Giga

Towards Sustainable Development: Why we should invest in connectivity and education

Lack of access to the Internet translates into exclusion and being robbed of opportunities for self-improvement and for community empowerment.

The Government of Kazakhstan is one of the leaders in the Central Asian region in terms of digitalization, investment in ICT infrastructure and digital literacy. It ranks 29 among 193 countries for the digitalization of its economy and has made significant efforts to connect villages in rural areas to the Internet and to increase digital literacy levels up to 82.1%. In January this year, Kazakhstan officially joined Giga as regional lead thereby reinforcing their commitment to school connectivity as a mechanism to drive the next wave of digital progress and economic recovery. So far, the connectivity status of 7,410 schools has been mapped through Giga.

In a very interactive session held during the 75th UN General Assembly, the Government of Kazakhstan convened leaders from diverse stakeholder groups including startups and senior-level policy makers to discuss the importance of being connected and to promote transformative models such as Giga, to make the world “digital by default”.

Digital by default only works when connectivity issues are addressed. The pandemic has demonstrated that those who were unconnected prior to the crisis are now further left behind, and as highlighted by Mr. Fabrizio Hochschild, Under-Secretary-General of the United Nations, the crisis has also showed that affordable connectivity is not only an issue affecting developing countries. During the lockdown, even cities as rich as New York were impacted with 20% of its high schoolers not being able to continue learning due to lack of access to the Internet or devices.

Lack of access to the Internet translates into exclusion and being robbed of opportunities for self-improvement and for community empowerment. Education and connectivity are therefore two very important investments to be pursued in order to achieve the Sustainable Development Goals and to provide the world with a more responsible and equitable path to economic growth.

Current efforts to drive up education and connectivity at the global level should also consider models for adoption at the local level: starting with a countrywide vision but working with people in the field, especially with teachers and local governments. One of the biggest risks will be to precisely only focus on connectivity. Building capacity and developing home grown digital solutions on top of connectivity is fundamental for successful implementations and for driving ownership. Equally important, is the work with communities in order to engage them from the beginning on and to show them the actual benefits that education and connectivity can bring.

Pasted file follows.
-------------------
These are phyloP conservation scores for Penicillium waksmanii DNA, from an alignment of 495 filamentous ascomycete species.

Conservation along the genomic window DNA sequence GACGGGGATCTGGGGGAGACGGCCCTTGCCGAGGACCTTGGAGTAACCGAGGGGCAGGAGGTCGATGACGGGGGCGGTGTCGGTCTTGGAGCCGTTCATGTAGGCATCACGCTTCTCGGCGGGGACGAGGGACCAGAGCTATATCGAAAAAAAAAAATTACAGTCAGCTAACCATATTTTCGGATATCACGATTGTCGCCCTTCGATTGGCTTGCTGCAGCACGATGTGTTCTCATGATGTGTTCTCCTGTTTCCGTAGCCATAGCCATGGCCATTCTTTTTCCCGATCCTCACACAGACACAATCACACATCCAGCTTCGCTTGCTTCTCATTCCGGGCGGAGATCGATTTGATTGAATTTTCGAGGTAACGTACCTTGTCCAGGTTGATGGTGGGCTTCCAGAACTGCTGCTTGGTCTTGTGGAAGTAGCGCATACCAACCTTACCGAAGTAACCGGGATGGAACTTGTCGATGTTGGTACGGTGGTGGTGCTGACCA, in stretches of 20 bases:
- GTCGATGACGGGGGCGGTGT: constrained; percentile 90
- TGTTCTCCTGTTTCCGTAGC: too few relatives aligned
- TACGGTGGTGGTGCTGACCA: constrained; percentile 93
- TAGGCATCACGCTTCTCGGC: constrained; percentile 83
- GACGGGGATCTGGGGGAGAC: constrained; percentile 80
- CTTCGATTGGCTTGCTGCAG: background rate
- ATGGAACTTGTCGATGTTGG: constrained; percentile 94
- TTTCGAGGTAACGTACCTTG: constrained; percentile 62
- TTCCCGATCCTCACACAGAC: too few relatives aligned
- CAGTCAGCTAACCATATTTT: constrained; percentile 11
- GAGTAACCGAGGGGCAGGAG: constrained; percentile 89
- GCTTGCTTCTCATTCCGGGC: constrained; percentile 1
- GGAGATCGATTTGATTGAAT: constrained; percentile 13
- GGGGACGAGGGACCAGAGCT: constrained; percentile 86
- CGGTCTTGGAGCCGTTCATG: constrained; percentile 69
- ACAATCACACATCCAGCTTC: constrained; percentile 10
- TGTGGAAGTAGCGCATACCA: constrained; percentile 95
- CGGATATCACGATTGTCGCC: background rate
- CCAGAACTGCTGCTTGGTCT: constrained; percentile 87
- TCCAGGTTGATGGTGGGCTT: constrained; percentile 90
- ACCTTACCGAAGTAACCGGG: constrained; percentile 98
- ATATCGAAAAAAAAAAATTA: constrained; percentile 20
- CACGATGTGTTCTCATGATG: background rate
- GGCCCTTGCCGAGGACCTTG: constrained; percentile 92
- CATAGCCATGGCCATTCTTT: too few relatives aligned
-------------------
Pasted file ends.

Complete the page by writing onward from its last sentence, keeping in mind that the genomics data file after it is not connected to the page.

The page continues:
Launched in 2019, Giga is a joint ITU-UNICEF global initiative to connect every school to the Internet and every person to information, opportunity and choice. Giga aims to bring the power of meaningful connectivity to fast track young people’s access to educational resources and opportunities, while making sure every child is equipped with the digital public goods they need, and empowered to shape their future and that of their communities. Giga also serves as a platform to create the infrastructure necessary to provide digital connectivity to an entire country, for every community, and for every citizen. It is about using schools to identify demand for connectivity, as well as using schools as an analogy for learning and connecting where entire communities can come together and support the next generation in a world which is increasingly digital, where the skills that are necessarily required are not formal ones, and where learning happens continuously.

This session was co-organized by ITU and UNICEF and is fully accessible on Youtube.

 

More highlights from speakers and guests:

 

"Education and digital technology are two of the most important investments the world can make. Giga has to be scaled up by concerted, determined efforts."
Mr. Fabrizio Hochschild, Under-Secretary General of the United Nations
"Connectivity is an obvious choice for Niger - we have the youngest population on earth. We need connectivity to reach our development goals."
H.E. Mr. Ibrahima Guimba-Saidou, Minister of ICT, Director General of ANSI, Niger
"Anyone can be something online. We've seen how economies and communities flourish with friction of ideas - which is only possible when you have more people in that network."
Mr. Yat Siu, Co-Founder and Chairman, Animoca Brands; Founder & CEO, Outblaze
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"The world is increasingly torn apart by the disparity of wealth and connectivity - the polarization is dangerous. It's imperative to start at the root of enabling access to bring up education."
Bill Tai, Co-Founder, Chairman of the Board, Treasure Data; Venture Capitalist
"COVID-19 showed us what connectivity brings to our lives and how connectivity ensures we stay resilient and continuity is ensured."
H.E. Mr. Altynbek Ismailov, Chairman of the State Committee of Information Technologies and Communications, Kyrgyz Republic
"Internet should be part of the basic rights, because it defines whether you have an equal opportunity or not."
Ms. Kavita Gupta, Blockchain, Fintech & Media Expert/ Infrastructure and Technology Financing Expert
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